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You are here: Home / CRM Systems / Oracle Exec Quits in Trump Protest
Oracle Exec Resigns After CEO Safra Catz Joins Trump Transition Team
Oracle Exec Resigns After CEO Safra Catz Joins Trump Transition Team
By Olivia Solon Like this on Facebook Tweet this Link thison Linkedin Link this on Google Plus

A senior executive at Oracle has publicly resigned after the technology company’s co-CEO Safra Catz joined the Trump transition team and expressed support for the president-elect.

Catz [pictured here] had attended last week’s meeting of tech leaders at Trump Tower in New York before accepting the position. Prior to the meeting, Catz said:

“I plan to tell the president-elect that we are with him and will help in any way we can. If he can reform the tax code, reduce regulation and negotiate better trade deals, the US technology industry will be stronger and more competitive than ever.”

George Polisner, 57, who had worked at Oracle on and off since 1993, posted his resignation letter to LinkedIn, outlining concerns over Trump’s choice of cabinet, tax and environmental policies as well as the stoking of fear and hatred towards minorities.

“I am not with President-elect Trump and I am not here to help him in any way,” he said in the post, which has been read more than 150,000 times. “In fact when his policies border on the unconstitutional, the criminal and the morally unjust I am here to oppose him in every possible and legal way. Therefore I must resign from this once great company.”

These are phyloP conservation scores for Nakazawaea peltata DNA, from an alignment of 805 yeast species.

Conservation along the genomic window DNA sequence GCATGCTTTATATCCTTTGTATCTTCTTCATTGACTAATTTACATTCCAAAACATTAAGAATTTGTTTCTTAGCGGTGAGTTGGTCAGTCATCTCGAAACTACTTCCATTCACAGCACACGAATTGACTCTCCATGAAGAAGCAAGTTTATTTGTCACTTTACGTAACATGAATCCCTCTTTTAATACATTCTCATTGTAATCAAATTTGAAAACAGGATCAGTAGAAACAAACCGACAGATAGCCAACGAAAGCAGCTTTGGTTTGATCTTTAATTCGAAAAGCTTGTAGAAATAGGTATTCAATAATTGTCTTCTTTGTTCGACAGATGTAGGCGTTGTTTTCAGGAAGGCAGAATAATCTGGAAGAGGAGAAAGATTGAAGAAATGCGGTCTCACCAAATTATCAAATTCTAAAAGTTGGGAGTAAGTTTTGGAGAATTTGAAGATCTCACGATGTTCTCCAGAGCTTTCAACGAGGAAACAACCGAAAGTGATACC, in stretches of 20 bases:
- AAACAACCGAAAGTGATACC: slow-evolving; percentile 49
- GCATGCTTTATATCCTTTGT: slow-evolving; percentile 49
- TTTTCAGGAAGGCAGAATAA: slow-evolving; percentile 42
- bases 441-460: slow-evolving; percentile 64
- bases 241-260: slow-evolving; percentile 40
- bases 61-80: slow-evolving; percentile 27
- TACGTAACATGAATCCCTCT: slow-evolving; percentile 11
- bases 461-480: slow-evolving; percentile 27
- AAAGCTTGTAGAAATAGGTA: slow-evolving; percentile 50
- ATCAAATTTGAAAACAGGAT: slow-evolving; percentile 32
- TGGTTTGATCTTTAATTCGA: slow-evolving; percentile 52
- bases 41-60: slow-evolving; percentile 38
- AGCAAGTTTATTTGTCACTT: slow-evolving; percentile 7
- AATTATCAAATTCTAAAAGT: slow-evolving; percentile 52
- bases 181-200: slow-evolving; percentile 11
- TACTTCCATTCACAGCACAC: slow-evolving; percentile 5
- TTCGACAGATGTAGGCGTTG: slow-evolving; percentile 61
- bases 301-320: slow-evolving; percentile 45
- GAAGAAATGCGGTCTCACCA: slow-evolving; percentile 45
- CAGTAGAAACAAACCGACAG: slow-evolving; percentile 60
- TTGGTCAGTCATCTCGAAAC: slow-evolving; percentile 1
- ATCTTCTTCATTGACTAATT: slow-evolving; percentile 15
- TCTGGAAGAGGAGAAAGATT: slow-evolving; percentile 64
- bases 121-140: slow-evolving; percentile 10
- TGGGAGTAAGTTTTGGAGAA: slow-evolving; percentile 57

Speaking to the Guardian on Wednesday, Polisner -- a progressive political activist and chair of the Democratic central committee in his home county in Oregon -- said that he was at a point in his career where he felt he could “make a statement”.

“It’s a demonstration, a credible action as opposed to an expression of frustration,” he said. “Although from a personal economic perspective I’ve probably made better decisions!”

“I thought I could either be a role model in terms of a path forward or a cautionary tale,” he joked.

Polisner would not have resigned so publicly had Catz taken a leave of absence from Oracle to pursue the role with the Trump administration as a private citizen. “I would have been disappointed in her personally, but I would have respected her decision.” he said.

“The Trump administration has been on record talking about creating a Muslim registry and doing a number of things that will cause profound societal damage to the most vulnerable and I wanted no part of that.”

Once he made his mind up to resign, he told his manager before sending the letter to Catz and simultaneously publishing to LinkedIn. “I decided it was too important to die as a private letter.”

Polisner said that it’s important for technology companies to have dialogue with the Trump administration, as happened at last week’s roundtable attended by execs from companies including Apple, Google, Facebook, IBM and Oracle.

“There’s incredible intellectual capacity in the technology space that can be used for good, so the meeting was appropriate for expressing how technology companies see the way forward. It’s better to have a seat at the table.”

This appears to be the view of Apple’s CEO Tim Cook, according to his response to the staff who questioned how important it was for the company to engage with the president-elect in a private Q&A.

“It’s very important,” Cook said. “Governments can affect our ability to do what we do. They can affect it in positive ways and they can affect in not so positive ways. What we do is focus on the policies.”